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The Belvedere in Central Park to Reopen After Comprehensive Restoration by the Central Park Conservancy


The Belvedere in Central Park to Reopen After Comprehensive Restoration by the Central Park Conservancy

The Belvedere, which has offered one of the most sweeping views of Central Park from its terraces and castle for over a century, will reopen June 28 with newly restored features that were original to its historic design and critical upgrades that will preserve its use for generations to come.


Images

Belvedere view from west

Photo credit: Central Park Conservancy
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Belvedere view from north

Photo credit: Central Park Conservancy
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Belvedere window

Photo credit: Central Park Conservancy
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View more photos here.

View a video about the project here.


June 18, 2019

After a 15-month comprehensive restoration project of one of the most beloved destinations in Central Park, the historic Belvedere Castle site will reopen on June 28, announced Elizabeth W. Smith, President & CEO of the Central Park Conservancy.

Located mid-Park at 79th Street atop Vista Rock, the Park’s second highest point, the Belvedere has offered visitors some of the most sweeping views of Central Park from its terraces and castle for more than a century. (Belvedere means “beautiful view” in Italian.)

“The Belvedere has a special place in the hearts of New Yorkers and visitors alike, who tell us they feel like royalty taking in the incredible views,” Smith said. “We at the Central Park Conservancy are proud of our work at the Belvedere, which, like the rest of the Park was designed to provide an oasis from the stress of the city and is free to the public.”

The Conservancy created a comprehensive restoration plan to make sure the Belvedere would provide the stunning views for generations to come. The work restored original elements and recreated lost aspects of the Belvedere’s historic design, while modernizing systems for long-term sustainability.

As part of its mission to implement green design, the Conservancy installed a geothermal system for cooling and heating the Castle’s interior. The team dug 400 feet into Vista Rock to construct this sustainable and environmentally beneficial system, which has zero emissions and is energy efficient.

The Conservancy’s work to restore the Belvedere’s structures included:

  • Disassembling and rebuilding the walls enclosing the terraces
  • Installing new waterproofing and drainage systems
  • Cleaning and repairing both the exterior and interior stonework
  • Restoring the three wood pavilions on the terraces
  • Modernizing the Castle’s mechanics and utilities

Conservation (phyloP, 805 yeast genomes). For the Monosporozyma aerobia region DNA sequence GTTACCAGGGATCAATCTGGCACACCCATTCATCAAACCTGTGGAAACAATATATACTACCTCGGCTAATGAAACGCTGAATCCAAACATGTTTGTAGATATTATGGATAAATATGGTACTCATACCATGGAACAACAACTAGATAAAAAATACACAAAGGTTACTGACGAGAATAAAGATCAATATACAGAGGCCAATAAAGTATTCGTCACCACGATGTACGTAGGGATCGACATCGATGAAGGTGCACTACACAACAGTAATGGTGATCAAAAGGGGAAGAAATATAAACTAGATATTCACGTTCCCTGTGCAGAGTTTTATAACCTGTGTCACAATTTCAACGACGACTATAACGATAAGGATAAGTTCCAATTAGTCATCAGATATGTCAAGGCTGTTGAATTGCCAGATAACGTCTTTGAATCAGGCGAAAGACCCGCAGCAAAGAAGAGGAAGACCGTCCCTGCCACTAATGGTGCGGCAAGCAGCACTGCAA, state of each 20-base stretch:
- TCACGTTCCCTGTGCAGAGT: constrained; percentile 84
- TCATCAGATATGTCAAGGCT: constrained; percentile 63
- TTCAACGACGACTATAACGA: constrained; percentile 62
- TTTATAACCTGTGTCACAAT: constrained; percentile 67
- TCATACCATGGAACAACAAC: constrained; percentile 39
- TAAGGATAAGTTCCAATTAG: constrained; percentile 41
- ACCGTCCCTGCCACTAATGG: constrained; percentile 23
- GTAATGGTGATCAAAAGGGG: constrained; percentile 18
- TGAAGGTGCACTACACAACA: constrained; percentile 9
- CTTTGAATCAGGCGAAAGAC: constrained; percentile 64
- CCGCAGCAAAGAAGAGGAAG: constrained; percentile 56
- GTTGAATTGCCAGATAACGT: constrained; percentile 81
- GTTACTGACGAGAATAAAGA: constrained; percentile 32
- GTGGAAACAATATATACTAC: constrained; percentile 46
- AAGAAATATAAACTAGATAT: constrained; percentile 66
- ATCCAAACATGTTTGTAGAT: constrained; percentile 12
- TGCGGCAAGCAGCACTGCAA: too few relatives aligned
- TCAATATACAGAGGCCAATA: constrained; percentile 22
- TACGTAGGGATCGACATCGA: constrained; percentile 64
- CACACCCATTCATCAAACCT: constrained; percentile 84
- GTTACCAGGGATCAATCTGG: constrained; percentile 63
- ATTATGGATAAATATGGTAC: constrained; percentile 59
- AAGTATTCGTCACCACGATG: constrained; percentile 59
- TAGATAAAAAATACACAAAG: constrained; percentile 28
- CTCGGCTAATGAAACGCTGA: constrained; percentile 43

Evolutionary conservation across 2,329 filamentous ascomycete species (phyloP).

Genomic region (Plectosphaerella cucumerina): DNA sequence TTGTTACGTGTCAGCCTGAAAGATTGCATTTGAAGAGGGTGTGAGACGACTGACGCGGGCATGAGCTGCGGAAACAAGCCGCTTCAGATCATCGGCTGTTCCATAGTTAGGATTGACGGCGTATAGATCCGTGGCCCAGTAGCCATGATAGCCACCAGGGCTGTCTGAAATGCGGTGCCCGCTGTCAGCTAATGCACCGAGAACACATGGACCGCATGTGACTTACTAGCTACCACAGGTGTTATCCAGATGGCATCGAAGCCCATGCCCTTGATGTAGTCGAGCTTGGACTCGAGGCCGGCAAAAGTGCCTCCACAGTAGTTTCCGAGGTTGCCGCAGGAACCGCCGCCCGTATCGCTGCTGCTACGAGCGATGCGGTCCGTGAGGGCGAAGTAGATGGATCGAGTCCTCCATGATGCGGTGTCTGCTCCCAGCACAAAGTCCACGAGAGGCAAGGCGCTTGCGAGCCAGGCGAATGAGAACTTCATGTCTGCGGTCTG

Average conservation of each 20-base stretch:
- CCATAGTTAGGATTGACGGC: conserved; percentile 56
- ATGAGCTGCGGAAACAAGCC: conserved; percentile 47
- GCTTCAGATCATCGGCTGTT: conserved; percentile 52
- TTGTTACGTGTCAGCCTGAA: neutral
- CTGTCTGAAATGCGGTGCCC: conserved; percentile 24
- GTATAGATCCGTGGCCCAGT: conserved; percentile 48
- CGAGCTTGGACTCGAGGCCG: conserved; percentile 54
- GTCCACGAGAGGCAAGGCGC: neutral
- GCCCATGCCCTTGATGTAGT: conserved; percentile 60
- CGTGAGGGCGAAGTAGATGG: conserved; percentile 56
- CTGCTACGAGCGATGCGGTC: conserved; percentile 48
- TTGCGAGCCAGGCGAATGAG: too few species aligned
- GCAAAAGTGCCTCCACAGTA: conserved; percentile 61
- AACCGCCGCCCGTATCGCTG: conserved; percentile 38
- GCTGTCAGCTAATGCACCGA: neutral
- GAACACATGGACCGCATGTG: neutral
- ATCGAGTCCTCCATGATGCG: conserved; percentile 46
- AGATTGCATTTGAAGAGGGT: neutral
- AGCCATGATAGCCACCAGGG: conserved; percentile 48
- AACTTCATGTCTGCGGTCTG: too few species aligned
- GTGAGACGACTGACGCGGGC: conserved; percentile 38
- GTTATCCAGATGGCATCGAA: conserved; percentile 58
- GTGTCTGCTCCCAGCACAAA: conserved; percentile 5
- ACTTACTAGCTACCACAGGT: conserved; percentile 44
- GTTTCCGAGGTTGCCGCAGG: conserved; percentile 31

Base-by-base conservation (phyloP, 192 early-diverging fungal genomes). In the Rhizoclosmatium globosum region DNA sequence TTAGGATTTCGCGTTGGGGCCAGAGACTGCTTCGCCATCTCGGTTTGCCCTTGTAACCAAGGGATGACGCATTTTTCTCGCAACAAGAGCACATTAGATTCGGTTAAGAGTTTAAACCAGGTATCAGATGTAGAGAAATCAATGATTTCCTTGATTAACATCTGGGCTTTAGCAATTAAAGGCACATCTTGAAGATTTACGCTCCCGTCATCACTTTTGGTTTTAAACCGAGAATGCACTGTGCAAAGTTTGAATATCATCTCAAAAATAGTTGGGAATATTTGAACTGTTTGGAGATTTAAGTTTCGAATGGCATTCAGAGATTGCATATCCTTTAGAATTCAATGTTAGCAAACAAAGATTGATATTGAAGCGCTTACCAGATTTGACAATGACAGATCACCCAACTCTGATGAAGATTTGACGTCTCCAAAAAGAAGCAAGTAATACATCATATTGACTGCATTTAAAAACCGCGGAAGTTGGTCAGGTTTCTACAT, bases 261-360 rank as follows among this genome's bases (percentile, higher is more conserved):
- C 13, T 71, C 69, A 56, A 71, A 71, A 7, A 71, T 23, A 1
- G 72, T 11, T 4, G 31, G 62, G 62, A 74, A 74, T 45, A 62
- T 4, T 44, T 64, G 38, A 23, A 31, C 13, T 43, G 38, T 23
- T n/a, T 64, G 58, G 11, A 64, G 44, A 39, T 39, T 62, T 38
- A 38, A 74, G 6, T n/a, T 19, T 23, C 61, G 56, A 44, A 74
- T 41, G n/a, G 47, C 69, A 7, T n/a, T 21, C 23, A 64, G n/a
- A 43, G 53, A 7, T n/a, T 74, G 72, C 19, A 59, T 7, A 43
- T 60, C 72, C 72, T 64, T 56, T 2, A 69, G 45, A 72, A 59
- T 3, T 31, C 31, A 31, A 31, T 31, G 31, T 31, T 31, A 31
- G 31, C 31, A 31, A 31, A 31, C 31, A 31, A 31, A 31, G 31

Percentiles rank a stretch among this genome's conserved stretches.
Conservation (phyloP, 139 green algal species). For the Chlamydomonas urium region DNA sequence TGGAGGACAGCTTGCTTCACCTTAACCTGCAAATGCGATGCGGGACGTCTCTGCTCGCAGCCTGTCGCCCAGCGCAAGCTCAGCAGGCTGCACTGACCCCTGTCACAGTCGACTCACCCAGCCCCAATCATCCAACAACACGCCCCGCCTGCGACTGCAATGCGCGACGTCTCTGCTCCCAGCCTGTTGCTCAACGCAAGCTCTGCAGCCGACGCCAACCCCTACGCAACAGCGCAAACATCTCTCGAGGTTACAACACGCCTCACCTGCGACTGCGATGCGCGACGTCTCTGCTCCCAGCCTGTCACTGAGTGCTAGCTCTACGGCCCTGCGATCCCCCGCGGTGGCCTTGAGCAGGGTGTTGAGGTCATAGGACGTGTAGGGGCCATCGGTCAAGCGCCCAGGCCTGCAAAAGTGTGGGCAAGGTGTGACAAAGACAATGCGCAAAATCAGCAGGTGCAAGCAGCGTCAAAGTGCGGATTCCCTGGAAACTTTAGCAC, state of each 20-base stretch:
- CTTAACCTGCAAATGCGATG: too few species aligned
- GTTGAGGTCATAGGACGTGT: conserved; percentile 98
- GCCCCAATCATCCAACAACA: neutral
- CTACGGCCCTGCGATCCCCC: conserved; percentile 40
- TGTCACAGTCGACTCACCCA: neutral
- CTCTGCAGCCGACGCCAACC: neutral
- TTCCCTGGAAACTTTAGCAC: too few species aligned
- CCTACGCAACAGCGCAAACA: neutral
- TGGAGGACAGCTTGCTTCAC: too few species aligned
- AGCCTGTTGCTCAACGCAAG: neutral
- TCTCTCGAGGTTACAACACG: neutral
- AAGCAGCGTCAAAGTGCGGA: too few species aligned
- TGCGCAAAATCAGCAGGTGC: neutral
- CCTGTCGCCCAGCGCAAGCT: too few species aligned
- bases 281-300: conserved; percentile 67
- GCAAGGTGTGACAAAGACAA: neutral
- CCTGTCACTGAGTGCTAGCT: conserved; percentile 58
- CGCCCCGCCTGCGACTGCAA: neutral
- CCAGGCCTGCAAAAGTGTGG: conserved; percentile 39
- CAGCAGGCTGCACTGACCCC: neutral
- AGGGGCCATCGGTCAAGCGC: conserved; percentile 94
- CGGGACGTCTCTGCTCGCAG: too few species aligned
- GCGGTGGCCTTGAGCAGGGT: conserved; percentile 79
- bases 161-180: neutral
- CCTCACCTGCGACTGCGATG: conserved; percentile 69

To restore lost aspects of the Belvedere’s historic design, construction crews recreated a decorative wood tower that was originally part of the large pavilion at the northwest corner nearly 150 years ago. Crews also replaced the terrace pavement with bluestone pavers, laid out according to the historic checkered design. The Castle was originally conceived as an open-air lookout tower. To recapture this open-air view, crews replaced the existing windows and doors with clear pane glass.

The Conservancy also enhanced one of the most iconic views of the Belvedere: its image from across Turtle Pond. New lighting will illuminate the Belvedere, making it even more beautiful at night.

This comprehensive restoration cost $12 million and was funded by The Thompson Family Foundation.

The Conservancy is actively planning the next phase of this project, the creation of an accessible route to the Belvedere so that even more visitors can enjoy its views. Preliminary design is underway for the reconstruction of the pathway between the Belvedere and the East Drive.

Central Park co-designers Frederick Law Olmsted and Calvert Vaux conceived of the Belvedere in 1858 as a large terrace with pavilions and a miniature castle atop Vista Rock. Constructed from the same Manhattan schist as its natural perch, the Belvedere offered views of the old Croton Reservoir (now the Great Lawn) to the north and the Ramble to the south. In 1919, the U.S. Weather Bureau added windows and doors so Belvedere Castle could serve as a weather station. They moved out of the facility in the early 1960s, and two decades of deterioration and vandalism followed.

The Conservancy completed a groundbreaking restoration of the Belvedere in 1983, giving it new life after it had been neglected for nearly two decades. This and other early restoration successes spurred investment in the Conservancy’s work, paving the way for the restoration of Central Park.

To learn more about the Conservancy’s restoration of the Belvedere and view a timeline, video, and before-and-after photos, visit centralparknyc.org/belvederecastle.


About the Central Park Conservancy

The Central Park Conservancy is a private, not-for-profit organization that manages Central Park and is responsible for raising the Park's annual operating budget. The Conservancy’s staff of more than 300 is responsible for all aspects of the Park’s stewardship, from day-to-day maintenance and operations to continued restoration and rebuilding projects. Additionally, the Conservancy operates the Park’s visitor centers, provides public programs, and serves as a resource for other NYC parks and for public-private partnerships around the world.

To learn more about the Central Park Conservancy, visit centralpark.org. Follow the Conservancy on Twitter, Instagram, and Facebook at @centralparknyc.

MEDIA CONTACT

Mary Caraccioli, Chief Communications Officer
mcaraccioli@centralparknyc.org
212.310.6606